Mounting and suspension assemblies generally require the loading of elastomers in shear. Elastomers deflect more under a given load in shear than in compression. Since shear is essentially a combination of tensile and compression forces acting at right angles to each other, the stress strain curve for an elastomer in shear is similar to the tensile and compressive stress-strain curves. Shear is the ratio of linear deformation (d) to elastomer thickness (t) as illustrated in Figure 1.

Figure 2 shows typical shear stress-strain curves for urethane ranging in hardness from 55A to 75D durometer.

Because of its high load bearing capacity in tension and compression, urethane has a high load bearing capacity in shear. The factor which limits the use of urethanes in shear loading is the strength of the metal adhesive bond rather than the shear strength of the polymer.

Improvements in bonding urethane to metal will permit greater stress than those shown in Figure 2. Presently, 300 pli adhesion can be achieved compared to those values shown which are based on 100 pli.

Past practice has limited shear strain (t) to 0.5; that is, the thickness of the rubber is twice the horizontal deflection. No specific reasons can be cited for this limitation. Some static applications of shear loading have been deformed to strains of 1.0 or more. However, under high strain, bond failures can occur imposing high stresses on the part. Useful hardnesses of urethanes are limited from 65A to 90A durometer. Below 65A conventional rubber can be used, and above 90A stresses are very unpredictable.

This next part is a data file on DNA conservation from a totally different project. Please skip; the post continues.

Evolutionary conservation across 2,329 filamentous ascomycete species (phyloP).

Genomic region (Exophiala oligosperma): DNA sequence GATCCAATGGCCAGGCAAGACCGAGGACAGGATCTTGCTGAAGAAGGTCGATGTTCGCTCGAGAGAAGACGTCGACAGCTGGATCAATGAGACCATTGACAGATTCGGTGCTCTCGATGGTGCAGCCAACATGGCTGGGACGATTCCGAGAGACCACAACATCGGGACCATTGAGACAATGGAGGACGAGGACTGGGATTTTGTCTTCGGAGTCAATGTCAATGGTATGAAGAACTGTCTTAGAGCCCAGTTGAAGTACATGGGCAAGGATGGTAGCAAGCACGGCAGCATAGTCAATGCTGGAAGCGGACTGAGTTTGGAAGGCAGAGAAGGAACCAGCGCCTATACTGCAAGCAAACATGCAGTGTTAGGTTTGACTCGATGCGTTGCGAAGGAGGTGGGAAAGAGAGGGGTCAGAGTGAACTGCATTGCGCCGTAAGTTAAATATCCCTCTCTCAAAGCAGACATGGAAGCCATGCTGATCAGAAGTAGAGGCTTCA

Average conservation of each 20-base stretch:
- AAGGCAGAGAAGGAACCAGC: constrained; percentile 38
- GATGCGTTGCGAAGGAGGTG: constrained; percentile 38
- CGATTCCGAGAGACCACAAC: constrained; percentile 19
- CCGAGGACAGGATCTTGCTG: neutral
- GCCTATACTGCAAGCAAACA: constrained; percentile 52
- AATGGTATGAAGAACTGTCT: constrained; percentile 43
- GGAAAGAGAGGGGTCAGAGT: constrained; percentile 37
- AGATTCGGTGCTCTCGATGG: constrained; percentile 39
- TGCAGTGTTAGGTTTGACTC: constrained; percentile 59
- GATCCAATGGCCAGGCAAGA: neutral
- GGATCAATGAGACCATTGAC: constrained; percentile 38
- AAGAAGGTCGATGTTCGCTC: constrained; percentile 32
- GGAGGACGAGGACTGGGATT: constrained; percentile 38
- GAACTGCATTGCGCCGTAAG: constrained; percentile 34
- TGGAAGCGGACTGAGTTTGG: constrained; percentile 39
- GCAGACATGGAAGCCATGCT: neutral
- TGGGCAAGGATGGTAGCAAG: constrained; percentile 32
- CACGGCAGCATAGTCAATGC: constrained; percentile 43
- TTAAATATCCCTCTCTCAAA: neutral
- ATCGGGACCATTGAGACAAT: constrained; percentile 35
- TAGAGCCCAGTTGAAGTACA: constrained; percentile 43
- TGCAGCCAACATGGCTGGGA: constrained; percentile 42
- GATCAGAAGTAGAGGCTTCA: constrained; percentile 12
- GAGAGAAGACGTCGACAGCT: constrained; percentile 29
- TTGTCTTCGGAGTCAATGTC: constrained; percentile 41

It is common practice to enclose a shear mounting and move the loading surfaces closer together to provide a compressive load on the elastomers. Compression of 5% of the free thickness is commonly used. The effect of shear loading for a double shear pad is shown in Figure 3

With load, the rubber tends to leave the supporting walls at the top. As the angle decreases, diagonal A decreases in length thus creating compression at X. But diagonal B increases in length causing tension at Y. Therefore, by moving the loading surface closer together, the tensile stresses are reduced.

To achieve stability, the ration of width and length to thickness should be at least four. Lower ratios probably can be used with urethane and still be stable. If a shear pad were so designed that the height of the rubber equaled its thickness, the rubber would tend to bend as a cantilever beam rather than as a shear mounting.

If larger deflections are required than can be accommodated by one thickness, it may be necessary to make several sandwiches in shear as shown on Figure 4.

However, the total width of the part between supports cannot be made too wide. Even though the elastomer is broken up into several sandwiches between supports, instability results in deflections greater than calculated from plain shear.

Shear bonds are affected by the thickness of the sandwich. The greater the thickness, the higher the tensile component in shear which results in less bond strength as shown in Figure 5.